We are a Learning Advisor and Associate Professor of Psychology at James Cook University, Australia, and we strongly support widening participation in higher education and providing access to high quality education for students from diverse backgrounds. Widening participation challenges universities to provide the best possible learning experience and support for these diverse learners. The challenge of engaging students in the academic support needed to succeed in their degree has inspired this research. The aim of this study was to learn more about students’ perceptions of the academic support available at James Cook University and their reasons for either accessing or not accessing academic support.
We chose a qualitative approach rather than quantitative fixed-format questions to gain detailed insight into students’ experiences with academic support services, a relatively unknown field. The findings of this research are very informative and can be translated into practical implications. Staff providing academic support at James Cook University can use these to improve academic support and increase its accessibility for our diverse student cohorts. We hope that readers of this article will gain a better understanding and awareness of the importance of students’ experiences with academic support. With careful consideration, readers can apply the findings of this research to their context and make academic support more engaging and appropriate for students. This study showed that there continues to be great opportunities for further research in the area of academic help seeking, particularly considering different contexts. Furthermore, the best possible support for diverse learners to succeed at university needs to be evidence-based.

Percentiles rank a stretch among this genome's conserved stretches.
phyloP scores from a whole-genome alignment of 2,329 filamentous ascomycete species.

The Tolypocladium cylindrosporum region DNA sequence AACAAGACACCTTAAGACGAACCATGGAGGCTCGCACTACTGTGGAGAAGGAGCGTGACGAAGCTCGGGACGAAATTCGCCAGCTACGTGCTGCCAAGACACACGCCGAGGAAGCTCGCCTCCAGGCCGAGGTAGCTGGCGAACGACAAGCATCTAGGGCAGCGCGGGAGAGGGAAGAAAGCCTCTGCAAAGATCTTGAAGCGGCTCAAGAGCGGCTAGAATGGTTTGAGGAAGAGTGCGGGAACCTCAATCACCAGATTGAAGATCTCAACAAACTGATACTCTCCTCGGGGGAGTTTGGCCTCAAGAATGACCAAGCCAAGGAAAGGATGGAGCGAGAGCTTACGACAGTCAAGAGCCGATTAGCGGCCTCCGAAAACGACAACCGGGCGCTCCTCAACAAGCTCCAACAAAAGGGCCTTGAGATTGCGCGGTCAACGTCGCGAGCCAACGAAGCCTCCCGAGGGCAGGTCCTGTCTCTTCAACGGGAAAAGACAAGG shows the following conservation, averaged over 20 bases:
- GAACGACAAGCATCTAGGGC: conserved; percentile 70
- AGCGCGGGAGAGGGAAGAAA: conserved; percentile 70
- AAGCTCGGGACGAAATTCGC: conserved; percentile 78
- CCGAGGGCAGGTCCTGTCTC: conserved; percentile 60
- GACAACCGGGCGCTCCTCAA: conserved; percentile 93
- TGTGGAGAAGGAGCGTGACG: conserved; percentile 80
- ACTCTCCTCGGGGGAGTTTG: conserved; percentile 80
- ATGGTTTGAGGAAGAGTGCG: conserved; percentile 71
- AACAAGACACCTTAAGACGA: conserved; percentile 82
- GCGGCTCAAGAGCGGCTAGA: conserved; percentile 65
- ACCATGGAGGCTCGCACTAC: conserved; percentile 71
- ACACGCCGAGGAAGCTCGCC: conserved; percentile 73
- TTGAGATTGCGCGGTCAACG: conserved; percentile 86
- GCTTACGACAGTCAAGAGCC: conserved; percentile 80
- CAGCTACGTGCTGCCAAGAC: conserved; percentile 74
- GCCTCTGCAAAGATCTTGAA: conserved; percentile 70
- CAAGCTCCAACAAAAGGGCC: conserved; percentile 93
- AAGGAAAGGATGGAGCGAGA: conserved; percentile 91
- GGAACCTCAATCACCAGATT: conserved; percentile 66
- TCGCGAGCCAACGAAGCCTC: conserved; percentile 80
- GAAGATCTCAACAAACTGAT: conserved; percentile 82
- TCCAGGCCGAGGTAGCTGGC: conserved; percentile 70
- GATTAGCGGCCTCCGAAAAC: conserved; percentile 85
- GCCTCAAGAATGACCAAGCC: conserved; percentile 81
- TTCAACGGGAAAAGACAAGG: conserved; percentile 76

Read the full article in TLI here.